Medicaid and the Idiots

Indwelling catheters have to be changed every four weeks to prevent infection.  I have such a catheter and last week—only three weeks after insertion—it sprung a leak.  Neither the nurse nor I could figure out the source or cause of the leak.  Sometimes shit just happens or, in this case, piss.  That’s life, and you deal with it.

So I called the visiting nurse.  He came and changed it then told me I needed to order an insertion tray.  Indwelling catheters require a bunch of stuff, all unknown to me.  I call the supplier, give them my name, rank and serial number, they look up the doctor’s order, pull stuff off the warehouse shelf and ship it by UPS.

UPS delivers the carton to my door and my aide unpacks the stuff and puts it in the appropriate supply container (also known as “the blue bin in the bathroom”).  Then the nurse comes, takes the stuff out of the blue bin and puts it into me.  I never see it.  There’s a system and all I do is follow directions.

The nurse says “order an insertion tray” so I call the supplier and do.

And the supplier says no.  Say what?  The supplier says my insurance does not permit “overages.”  My insurance is Medicaid.

The supplier guy says that I am scheduled to get a full shipment of supplies on December 7 and he can’t send me anything else before then.  Maybe he can’t send it but I need it.  You always need a full set of backup supplies because these things can go haywire and you have to deal with it immediately.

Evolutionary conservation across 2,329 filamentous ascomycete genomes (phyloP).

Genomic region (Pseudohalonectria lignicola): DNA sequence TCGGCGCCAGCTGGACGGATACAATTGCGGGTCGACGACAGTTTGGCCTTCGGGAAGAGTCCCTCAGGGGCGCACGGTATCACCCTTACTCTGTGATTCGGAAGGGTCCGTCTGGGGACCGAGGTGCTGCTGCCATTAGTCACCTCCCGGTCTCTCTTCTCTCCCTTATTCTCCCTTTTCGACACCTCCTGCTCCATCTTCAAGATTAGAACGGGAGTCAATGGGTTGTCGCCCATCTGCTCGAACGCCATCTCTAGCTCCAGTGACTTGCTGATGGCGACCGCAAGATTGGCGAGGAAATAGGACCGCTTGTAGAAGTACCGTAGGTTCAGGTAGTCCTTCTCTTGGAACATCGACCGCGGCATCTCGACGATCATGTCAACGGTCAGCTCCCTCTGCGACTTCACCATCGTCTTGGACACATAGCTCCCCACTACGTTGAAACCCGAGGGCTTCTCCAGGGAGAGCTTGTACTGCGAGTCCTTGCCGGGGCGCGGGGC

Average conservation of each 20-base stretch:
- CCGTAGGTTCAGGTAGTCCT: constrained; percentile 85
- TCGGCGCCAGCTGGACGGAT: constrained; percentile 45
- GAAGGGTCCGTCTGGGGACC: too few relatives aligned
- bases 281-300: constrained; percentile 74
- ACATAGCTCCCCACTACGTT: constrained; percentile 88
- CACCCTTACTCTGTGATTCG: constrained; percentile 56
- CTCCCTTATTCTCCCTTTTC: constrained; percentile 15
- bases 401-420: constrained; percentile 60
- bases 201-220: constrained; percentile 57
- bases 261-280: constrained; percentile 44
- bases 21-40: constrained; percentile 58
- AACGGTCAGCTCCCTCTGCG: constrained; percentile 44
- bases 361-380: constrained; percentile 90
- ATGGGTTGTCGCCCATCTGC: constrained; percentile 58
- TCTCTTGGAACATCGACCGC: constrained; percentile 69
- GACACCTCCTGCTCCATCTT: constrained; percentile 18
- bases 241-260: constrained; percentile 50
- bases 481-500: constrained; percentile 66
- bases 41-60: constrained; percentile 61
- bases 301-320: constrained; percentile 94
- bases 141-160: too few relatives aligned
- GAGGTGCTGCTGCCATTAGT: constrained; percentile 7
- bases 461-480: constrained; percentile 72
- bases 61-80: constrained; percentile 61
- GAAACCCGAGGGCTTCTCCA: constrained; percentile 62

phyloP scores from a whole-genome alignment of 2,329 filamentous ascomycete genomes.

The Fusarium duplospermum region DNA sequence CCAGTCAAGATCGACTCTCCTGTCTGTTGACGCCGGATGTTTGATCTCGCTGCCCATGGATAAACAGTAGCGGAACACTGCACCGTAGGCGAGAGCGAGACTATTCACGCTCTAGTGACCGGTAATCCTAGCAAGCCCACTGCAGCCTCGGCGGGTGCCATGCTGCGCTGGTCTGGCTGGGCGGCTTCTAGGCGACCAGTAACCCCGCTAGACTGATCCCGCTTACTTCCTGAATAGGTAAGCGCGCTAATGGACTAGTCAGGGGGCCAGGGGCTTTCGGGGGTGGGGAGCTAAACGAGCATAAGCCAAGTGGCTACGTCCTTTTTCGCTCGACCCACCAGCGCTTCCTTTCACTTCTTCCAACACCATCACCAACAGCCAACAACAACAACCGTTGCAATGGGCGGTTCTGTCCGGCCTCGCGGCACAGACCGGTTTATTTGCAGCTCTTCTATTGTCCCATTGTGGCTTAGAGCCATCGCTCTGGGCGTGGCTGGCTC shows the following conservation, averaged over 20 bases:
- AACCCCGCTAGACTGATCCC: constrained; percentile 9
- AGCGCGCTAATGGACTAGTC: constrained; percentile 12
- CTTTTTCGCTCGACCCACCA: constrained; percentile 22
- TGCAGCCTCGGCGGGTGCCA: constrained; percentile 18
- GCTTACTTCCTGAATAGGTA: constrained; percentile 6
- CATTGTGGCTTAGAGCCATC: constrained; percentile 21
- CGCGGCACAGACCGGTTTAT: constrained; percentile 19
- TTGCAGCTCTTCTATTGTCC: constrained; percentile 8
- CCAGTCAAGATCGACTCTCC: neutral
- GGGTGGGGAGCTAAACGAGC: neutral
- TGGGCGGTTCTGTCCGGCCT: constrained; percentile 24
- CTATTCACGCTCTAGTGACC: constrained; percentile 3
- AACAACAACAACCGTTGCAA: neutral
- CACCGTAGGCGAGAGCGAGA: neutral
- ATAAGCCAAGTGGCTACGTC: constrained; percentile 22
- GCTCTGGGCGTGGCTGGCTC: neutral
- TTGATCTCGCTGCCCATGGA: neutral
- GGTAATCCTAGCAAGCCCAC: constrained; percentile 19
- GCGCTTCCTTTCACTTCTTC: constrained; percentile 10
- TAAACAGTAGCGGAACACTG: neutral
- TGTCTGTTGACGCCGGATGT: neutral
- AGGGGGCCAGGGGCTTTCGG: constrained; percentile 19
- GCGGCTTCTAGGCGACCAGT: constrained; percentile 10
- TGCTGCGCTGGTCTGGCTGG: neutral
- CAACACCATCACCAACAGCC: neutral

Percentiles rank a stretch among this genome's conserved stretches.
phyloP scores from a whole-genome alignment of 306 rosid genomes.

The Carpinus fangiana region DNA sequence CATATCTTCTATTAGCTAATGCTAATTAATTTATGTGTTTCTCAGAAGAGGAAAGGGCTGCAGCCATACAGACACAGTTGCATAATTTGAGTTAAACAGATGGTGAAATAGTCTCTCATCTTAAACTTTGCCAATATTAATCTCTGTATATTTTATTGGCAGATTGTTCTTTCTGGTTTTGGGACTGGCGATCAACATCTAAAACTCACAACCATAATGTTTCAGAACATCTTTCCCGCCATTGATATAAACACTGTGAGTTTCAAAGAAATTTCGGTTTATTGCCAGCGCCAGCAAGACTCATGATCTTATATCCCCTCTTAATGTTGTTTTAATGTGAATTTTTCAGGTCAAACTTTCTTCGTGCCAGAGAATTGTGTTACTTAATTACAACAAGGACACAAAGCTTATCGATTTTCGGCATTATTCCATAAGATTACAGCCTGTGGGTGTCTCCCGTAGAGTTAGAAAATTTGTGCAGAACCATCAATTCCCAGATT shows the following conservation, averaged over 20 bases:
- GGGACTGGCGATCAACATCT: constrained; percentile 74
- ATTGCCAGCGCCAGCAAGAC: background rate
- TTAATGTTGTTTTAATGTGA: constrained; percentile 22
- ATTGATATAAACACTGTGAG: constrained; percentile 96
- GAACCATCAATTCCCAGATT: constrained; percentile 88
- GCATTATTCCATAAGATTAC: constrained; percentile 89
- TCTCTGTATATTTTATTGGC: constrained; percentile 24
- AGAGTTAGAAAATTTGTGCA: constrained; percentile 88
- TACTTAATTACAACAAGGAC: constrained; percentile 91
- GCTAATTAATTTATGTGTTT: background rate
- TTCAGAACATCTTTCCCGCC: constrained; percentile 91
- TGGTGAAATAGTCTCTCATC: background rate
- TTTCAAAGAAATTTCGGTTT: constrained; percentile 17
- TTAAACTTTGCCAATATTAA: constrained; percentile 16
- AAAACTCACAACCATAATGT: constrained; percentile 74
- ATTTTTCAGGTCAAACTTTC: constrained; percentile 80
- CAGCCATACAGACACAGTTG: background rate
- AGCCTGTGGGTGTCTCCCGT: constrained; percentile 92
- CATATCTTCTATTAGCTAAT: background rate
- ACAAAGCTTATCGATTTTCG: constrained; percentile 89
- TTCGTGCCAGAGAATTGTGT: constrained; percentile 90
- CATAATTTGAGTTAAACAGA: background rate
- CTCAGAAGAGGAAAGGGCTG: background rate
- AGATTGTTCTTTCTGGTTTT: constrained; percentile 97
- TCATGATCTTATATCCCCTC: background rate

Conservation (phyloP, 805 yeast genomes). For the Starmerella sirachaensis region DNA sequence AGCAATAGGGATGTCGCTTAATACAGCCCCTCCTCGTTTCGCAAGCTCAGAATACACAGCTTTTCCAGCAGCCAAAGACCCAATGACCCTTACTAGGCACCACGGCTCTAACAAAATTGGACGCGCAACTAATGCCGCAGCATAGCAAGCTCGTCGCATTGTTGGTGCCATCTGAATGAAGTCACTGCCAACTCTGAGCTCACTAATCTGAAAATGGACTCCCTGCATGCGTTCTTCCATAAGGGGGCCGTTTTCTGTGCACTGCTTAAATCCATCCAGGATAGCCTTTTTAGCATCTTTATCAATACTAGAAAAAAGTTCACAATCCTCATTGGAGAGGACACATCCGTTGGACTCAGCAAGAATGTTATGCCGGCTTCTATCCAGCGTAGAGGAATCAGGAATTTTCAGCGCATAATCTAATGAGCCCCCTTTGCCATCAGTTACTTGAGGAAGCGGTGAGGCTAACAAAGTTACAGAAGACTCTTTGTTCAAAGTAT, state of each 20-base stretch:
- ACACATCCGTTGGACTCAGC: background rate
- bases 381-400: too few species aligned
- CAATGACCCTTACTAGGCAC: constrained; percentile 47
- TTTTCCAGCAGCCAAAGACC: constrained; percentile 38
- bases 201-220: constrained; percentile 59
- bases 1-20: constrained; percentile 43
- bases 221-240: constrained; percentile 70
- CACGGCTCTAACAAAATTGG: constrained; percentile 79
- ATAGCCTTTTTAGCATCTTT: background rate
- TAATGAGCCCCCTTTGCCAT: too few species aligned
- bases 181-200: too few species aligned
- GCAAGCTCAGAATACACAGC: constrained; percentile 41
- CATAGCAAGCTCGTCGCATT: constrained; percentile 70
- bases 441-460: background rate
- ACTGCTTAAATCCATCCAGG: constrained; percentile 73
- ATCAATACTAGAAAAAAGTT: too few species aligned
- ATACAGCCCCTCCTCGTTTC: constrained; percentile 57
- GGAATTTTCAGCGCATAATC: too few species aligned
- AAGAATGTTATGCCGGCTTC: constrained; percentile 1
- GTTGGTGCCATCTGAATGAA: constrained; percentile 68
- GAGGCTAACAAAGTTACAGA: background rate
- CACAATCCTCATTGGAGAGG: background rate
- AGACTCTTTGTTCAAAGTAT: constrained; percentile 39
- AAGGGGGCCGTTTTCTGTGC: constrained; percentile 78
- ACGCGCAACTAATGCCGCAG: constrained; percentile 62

Boy, could I tell you scary stories from the first month I had the catheter.  Like the day I wheeled down to the farmers’ market, dropped the tote carrying the catheter bag, ran over it, bent the metal clip that seals off the tubing, then fell out of the wheelchair in the process of trying to retrieve the tote.  It took two strong men and a cooperative woman to set things to rights, and when I got home I found the tote awash in urine.  Sheesh.

So you gotta have backup at all times, and somehow I seem to have acquired backup on everything except the insertion tray because the nurse had to make two tries to insert it properly, and Medicaid won’t let me get another insertion tray to have on standby for an emergency, such as the emergency I had last week.

So what do we do, I ask the supplier guy.  He just keeps repeating the same thing over and over again, so I ask to be transferred to Customer Service, where I talk to the supplier girl, who wants to send me two catheters and two insertion trays.  Well okay, I say doubtfully.  She cuts out then comes back on the line to tell me that the computer system won’t even let her put in the order.  Because my insurance is Medicaid and I’m only allowed to get supplies once every four weeks and I’m scheduled for a shipment on Dec. 7.